Appellant was indicted for rape, robbery, and possession of cocaine. The possession count was severed from the rape and robbery counts, and the latter two were tried before a jury. The jury found appellant not guilty of robbery but guilty of rape. Appellant filed a motion for new trial, which the trial court denied, and appellant brought this appeal. We affirm.
1. In his first enumeration of error, appellant raises the general grounds. The victim testified that she met appellant for the first time on the day the crime occurred, and that as she was walking down the street, appellant drove by, attempted to get her attention, and engaged her in conversation. During that conversation, he offered to borrow his aunt's truck and help the victim and her roommate move their belongings to their new apartment. Appellant also offered to take the victim out for a few drinks until her roommate could leave work that evening. The victim agreed, and later that night after appellant and the victim had made a number of stops at various locations and had had a few drinks, appellant took the victim to his residence. When the victim said she was ready to go home, appellant took her back to his automobile, made her take off all her jewelry, and told her she would have to have sex with him if she wanted her jewelry back. The victim declined, saying he could keep the jewelry, but appellant became physically and verbally abusive and eventually forced her to disrobe and have sexual intercourse with him in the front seat of his automobile. Appellant testified to the effect that he and the victim had engaged in consensual intercourse at his residence, that the victim had asked him for $20, and that he had refused to give it to her. The evidence was sufficient for a rational trier of fact to find appellant guilty of rape. Jackson v. Virginia, 443 U. S. 307 (99 SC 2781, 61 LE2d 560) (1979); Robertson v. State, 184 Ga. App. 796 (1) (363 SE2d 43) (1987)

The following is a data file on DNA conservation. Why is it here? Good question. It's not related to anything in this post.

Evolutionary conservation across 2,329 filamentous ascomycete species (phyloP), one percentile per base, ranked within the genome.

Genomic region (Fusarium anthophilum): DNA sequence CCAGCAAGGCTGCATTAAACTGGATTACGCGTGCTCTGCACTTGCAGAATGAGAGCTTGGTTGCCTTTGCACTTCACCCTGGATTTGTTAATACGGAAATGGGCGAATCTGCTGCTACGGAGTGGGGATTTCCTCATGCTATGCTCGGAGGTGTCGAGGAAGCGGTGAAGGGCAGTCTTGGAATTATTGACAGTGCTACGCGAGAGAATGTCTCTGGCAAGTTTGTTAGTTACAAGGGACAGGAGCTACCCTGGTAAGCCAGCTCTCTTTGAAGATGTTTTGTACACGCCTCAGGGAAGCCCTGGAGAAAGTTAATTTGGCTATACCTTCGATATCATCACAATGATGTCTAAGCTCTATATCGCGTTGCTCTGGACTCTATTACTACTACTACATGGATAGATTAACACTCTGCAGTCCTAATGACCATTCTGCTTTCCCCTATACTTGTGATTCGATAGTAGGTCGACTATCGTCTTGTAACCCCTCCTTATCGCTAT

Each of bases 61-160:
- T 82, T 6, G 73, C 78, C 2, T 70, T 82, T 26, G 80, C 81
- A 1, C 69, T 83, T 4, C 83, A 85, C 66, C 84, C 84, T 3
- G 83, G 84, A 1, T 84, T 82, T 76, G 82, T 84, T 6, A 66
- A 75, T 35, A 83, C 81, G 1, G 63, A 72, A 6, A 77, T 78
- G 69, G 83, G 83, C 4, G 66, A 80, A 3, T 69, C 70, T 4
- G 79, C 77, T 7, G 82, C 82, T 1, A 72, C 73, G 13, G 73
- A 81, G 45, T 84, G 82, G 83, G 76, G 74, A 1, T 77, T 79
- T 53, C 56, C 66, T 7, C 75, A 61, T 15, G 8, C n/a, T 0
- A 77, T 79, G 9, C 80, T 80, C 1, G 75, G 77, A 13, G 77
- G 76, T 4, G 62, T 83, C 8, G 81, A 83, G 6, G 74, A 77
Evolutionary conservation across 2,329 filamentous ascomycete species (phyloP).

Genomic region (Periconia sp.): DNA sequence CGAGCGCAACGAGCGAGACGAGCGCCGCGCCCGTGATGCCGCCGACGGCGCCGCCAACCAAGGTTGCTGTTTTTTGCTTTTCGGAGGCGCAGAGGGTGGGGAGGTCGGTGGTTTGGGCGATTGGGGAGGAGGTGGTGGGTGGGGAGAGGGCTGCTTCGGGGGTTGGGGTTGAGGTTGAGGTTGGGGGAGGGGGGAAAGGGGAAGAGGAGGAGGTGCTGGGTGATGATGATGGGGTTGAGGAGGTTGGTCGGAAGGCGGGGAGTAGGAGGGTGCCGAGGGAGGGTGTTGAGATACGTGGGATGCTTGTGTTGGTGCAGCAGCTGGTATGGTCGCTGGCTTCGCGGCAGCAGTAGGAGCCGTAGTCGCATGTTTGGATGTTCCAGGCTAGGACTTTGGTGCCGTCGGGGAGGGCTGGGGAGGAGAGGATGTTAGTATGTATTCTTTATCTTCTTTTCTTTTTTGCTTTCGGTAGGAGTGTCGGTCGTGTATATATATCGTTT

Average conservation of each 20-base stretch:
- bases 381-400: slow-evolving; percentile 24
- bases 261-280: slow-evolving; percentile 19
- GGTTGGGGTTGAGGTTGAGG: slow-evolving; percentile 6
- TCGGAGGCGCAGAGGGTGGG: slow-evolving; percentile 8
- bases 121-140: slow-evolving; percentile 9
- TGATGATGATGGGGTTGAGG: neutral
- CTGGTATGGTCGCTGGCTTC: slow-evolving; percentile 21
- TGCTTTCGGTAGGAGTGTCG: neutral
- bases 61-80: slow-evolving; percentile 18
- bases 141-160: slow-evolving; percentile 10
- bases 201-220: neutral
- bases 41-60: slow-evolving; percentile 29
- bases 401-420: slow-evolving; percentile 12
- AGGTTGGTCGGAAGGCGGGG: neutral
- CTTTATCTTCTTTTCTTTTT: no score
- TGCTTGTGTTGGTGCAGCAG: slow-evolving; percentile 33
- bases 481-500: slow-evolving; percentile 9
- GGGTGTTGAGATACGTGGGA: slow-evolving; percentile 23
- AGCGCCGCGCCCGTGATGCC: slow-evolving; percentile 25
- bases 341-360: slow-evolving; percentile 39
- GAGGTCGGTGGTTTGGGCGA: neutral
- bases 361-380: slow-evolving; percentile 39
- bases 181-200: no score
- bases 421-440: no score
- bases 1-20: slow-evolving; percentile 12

2. Several days after the rape occurred, law enforcement authorities searched appellant's home pursuant to a warrant. The search produced, inter alia, a gold rope necklace that belonged to the victim. Appellant sought to have suppressed the evidence obtained in the search, contending that the affidavit supporting the warrant did not set out grounds sufficient to justify the search of appellant's residence. The trial court denied the motion to suppress, and appellant claims that denial was erroneously made. The record reflects that the affidavit in support of the warrant was based on information provided by the victim, independently corroborated by a witness who saw appellant and the victim together while she was wearing the jewelry in question. We find that there was sufficient information for the trial court to conclude that the issuance of the warrant was proper. "[U]nless the factual or credibility findings of the trial court on the motion to suppress are shown to have been clearly erroneous, those findings must be accepted by this court. [Cits.]" Duckworth v. State, 246 Ga. 631
, 634 (272 SE2d 332
) (1980). Although the victim stated that the rape and robbery occurred in appellant's motor vehicle, it was reasonable to infer that the jewelry would be found during a search of appellant's residence. Id.
Robert E. Wilson, District Attorney, Nelly F. Withers, James W. Richter, Assistant District Attorneys, for appellee.